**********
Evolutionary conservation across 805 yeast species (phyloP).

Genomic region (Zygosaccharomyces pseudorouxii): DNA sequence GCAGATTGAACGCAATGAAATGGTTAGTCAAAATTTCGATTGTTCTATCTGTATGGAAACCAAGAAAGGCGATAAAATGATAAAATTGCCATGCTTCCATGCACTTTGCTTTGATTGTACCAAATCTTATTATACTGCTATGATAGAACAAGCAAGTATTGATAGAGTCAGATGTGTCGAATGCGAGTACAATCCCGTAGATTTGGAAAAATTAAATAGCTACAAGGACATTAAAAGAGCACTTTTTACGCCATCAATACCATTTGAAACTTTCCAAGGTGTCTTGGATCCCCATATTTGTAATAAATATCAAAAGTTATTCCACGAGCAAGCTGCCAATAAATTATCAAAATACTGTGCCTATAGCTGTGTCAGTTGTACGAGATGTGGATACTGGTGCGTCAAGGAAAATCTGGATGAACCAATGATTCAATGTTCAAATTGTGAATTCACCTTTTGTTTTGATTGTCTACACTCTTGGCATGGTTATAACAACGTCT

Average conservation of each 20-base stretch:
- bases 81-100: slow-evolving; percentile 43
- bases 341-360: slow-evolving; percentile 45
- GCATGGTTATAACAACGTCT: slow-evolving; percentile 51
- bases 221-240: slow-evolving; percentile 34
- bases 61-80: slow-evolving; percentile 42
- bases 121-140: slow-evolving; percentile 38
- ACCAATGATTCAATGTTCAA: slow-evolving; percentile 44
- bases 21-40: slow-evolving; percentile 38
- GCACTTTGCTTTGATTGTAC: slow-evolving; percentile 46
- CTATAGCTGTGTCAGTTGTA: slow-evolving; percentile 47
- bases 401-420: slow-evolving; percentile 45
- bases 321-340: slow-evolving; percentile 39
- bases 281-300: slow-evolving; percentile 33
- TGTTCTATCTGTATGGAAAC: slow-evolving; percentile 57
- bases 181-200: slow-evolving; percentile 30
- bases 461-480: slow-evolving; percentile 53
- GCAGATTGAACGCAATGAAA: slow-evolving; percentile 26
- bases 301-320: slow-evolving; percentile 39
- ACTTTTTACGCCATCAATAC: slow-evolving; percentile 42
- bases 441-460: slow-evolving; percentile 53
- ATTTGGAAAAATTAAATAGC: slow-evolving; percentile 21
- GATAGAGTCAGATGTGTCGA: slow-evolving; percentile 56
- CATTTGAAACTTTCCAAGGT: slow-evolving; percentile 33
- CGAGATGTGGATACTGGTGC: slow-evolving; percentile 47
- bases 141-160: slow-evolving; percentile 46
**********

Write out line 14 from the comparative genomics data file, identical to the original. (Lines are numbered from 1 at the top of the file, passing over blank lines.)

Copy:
- bases 401-420: slow-evolving; percentile 45